Thanks to lots of positive feedback and generous support from the Knight Foundation, what began more than a year ago as a very rough prototype of an interactive, data-driven web series has finally been refactored into the first components of a fully-fledged web platform that allows filmmakers, developers, journalists and storytellers of all kinds to […]
What is Data Docs?
What if web videos were still linear stories, but they knew about the outside world on the rest of the web and reacted to it? What if they could build themselves based on where or who you are? We’re making a web video platform that talks to the rest of the web and keeps it simple for you. And we’re simultaneously acting as our platform’s first client, making a series for that platform that explains the data that impacts our lives.
Data Docs also offers documentation and interfaces to the data feeds we use in our own episodes, through blog posts, custom charting scripts and interfaces to popular visualization libraries. By making materials based on the data we use available independently, Data Docs seeks to increase the reach of these data sources and provide enhanced storytelling capabilities to anyone who wishes to use our platform, whether to create video or graphical content.
Data Docs grew out of the first POV Hackathon in August 2012, which challenged participants to imagine new forms of documentary for the web. After many months as a side project, continued development of Data Docs as an open-source platform was made possible by a generous grant from the Knight Foundation’s Prototype Fund in June 2013.
Work With Us!
The Data Docs project was conceived and proceeds in the open-source spirit: we want to increase not just the accessibility of the data we build our episodes around, but also of the technology that drives them. We are eager to work with both news organizations and individuals who are interested in co-producing content, whether you’re interested in having us produce a complete Data Doc on your behalf, or are looking for help in creating one of your own. To reach us with questions, comments, suggestions or proposals, just email us at firstname.lastname@example.org.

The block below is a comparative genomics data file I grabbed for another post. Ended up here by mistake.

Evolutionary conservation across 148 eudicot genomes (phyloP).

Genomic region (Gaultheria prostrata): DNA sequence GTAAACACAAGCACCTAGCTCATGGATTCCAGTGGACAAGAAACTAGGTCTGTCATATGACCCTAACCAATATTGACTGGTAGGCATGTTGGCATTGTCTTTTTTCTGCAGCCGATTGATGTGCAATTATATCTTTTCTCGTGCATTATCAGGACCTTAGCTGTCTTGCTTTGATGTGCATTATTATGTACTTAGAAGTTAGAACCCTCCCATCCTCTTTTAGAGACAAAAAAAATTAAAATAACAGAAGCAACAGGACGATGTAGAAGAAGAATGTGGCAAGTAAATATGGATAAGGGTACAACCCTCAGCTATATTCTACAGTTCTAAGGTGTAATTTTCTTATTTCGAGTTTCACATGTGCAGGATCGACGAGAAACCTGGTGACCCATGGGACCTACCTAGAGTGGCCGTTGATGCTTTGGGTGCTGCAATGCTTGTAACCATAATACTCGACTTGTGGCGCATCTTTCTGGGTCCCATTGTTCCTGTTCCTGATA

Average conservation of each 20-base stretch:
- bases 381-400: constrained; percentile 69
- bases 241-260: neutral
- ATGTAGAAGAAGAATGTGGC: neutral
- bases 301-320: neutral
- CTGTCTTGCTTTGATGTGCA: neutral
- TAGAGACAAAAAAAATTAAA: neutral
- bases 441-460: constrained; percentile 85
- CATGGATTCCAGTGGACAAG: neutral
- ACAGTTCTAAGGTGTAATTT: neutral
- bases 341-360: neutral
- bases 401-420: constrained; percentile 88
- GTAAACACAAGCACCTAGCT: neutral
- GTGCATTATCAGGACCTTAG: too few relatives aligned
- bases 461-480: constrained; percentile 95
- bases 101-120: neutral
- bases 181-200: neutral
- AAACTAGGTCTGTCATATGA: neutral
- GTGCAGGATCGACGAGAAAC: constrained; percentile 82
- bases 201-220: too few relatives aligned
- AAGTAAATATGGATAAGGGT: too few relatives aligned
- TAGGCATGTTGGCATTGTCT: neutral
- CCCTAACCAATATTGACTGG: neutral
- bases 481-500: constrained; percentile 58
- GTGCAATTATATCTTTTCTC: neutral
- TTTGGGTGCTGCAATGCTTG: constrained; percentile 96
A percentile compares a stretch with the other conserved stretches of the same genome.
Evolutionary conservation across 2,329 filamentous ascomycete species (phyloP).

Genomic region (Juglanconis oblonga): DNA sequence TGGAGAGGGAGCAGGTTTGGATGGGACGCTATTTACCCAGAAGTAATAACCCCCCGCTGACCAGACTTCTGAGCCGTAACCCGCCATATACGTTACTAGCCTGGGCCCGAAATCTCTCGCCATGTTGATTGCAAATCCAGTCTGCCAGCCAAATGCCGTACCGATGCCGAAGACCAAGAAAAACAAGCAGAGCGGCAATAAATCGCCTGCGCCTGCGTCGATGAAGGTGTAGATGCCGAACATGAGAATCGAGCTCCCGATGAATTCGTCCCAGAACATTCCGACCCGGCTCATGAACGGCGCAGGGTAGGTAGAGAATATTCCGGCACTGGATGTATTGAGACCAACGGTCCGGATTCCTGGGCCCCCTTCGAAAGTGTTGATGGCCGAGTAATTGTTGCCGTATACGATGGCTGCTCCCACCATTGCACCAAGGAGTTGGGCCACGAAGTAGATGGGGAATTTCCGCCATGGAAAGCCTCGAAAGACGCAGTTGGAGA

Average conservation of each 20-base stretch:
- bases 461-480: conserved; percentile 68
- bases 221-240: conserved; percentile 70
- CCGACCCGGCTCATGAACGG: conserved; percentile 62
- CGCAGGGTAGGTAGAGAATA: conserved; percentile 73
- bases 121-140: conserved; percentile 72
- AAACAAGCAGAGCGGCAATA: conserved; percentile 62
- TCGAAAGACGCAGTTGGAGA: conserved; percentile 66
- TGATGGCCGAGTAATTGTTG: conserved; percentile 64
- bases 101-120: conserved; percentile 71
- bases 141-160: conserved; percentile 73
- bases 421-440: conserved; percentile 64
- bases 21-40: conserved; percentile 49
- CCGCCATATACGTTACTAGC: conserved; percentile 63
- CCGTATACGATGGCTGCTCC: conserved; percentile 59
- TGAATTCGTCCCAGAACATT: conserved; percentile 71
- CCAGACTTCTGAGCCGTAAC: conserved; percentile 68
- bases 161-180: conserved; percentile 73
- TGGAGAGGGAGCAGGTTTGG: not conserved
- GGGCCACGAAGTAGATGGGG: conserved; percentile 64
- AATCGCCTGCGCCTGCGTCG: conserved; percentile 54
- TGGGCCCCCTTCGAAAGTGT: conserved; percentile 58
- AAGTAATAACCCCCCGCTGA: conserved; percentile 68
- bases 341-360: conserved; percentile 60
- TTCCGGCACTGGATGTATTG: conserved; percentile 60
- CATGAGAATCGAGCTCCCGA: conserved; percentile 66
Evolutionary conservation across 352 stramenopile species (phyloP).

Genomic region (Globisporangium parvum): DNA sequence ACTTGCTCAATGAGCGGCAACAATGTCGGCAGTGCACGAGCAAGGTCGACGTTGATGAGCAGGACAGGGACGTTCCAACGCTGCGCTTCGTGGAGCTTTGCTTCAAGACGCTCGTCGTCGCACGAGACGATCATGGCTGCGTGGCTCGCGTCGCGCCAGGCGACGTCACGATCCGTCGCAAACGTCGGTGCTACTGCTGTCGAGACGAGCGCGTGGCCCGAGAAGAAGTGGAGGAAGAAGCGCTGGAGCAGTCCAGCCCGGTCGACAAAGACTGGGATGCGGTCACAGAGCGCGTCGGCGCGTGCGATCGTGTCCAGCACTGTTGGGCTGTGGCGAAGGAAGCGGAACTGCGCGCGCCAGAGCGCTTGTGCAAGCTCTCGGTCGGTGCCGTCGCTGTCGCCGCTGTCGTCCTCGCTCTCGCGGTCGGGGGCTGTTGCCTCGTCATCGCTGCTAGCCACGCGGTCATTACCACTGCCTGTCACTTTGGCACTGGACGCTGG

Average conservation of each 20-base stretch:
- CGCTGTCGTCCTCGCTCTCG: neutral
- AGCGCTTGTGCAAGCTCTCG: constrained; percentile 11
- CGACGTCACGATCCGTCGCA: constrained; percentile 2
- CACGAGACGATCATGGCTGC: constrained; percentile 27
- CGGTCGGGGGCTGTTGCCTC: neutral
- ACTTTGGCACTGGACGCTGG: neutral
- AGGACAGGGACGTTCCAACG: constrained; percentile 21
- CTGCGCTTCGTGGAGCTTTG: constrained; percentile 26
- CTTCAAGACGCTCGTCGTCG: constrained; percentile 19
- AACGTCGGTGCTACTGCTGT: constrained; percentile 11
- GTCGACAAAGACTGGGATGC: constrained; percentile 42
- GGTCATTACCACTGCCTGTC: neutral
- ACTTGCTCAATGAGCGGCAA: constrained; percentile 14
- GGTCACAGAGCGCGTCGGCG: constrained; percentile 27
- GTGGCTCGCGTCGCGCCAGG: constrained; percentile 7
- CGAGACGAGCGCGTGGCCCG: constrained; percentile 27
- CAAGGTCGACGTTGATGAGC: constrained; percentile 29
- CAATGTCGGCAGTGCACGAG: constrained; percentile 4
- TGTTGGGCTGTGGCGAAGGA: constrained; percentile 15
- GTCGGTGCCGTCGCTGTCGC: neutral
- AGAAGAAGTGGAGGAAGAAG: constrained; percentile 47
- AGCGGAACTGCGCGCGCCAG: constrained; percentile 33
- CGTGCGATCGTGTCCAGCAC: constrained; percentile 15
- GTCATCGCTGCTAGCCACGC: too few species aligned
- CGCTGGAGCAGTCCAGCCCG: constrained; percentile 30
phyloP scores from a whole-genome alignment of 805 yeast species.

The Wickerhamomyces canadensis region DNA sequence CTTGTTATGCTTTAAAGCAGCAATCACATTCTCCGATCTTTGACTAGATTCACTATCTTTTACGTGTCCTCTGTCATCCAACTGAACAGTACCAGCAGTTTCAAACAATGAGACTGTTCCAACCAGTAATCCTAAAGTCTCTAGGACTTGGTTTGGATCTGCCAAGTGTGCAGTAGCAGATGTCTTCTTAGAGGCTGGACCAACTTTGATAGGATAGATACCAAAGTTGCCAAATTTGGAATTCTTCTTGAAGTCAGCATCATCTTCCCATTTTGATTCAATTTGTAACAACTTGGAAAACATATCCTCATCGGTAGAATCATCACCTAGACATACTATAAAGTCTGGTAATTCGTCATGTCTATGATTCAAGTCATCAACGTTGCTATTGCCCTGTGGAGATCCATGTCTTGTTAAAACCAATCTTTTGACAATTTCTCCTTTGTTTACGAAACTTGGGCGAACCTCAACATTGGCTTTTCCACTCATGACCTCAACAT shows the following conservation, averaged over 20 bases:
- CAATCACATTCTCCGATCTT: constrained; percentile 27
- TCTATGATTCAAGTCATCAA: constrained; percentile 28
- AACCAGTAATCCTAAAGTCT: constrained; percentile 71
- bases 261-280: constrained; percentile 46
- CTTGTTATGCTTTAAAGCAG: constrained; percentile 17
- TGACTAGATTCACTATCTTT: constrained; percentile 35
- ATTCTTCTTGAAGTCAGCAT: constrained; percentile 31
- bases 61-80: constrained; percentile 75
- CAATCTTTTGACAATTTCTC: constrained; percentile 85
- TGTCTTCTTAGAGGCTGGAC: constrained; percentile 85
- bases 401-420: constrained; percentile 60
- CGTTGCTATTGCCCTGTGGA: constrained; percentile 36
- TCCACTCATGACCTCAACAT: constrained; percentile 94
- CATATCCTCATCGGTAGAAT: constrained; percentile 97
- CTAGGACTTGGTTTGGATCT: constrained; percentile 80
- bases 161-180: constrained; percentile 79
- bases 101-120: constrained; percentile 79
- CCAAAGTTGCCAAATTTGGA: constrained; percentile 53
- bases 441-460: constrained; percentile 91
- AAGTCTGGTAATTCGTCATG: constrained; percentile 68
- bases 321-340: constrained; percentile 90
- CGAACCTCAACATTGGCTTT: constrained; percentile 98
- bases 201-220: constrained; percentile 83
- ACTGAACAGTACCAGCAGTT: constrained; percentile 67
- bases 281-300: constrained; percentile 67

Click for our in-progress prototype, called “Understanding Unemployment,” showing how we hope to tell the story with Data Docs, an interactive, immersive web video platform that combines the power of documentary storytelling with the informational resources of the internet. (Please view in Chrome or Firefox).
Data Docs integrates and extends several existing web technologies:
• Popcorn.js provides the fundamental methods for controlling HTML5 video. Data Docs implements a handful of plugins to Popcorn.js so that it supports full screen mode, custom controls, and showing and hiding any html div container on the page. Links to the finished plugins will appear here as development progresses.
• The API of the Federal Reserve, known as FRED. FRED provides access to thousands of economic measures and indicators. Data Docs provides a charting interface facets of the FRED database.
• Developing FRED API resilience: working with the development team at the Federal Reserve to effectively handle data publishing/revision schedule for API data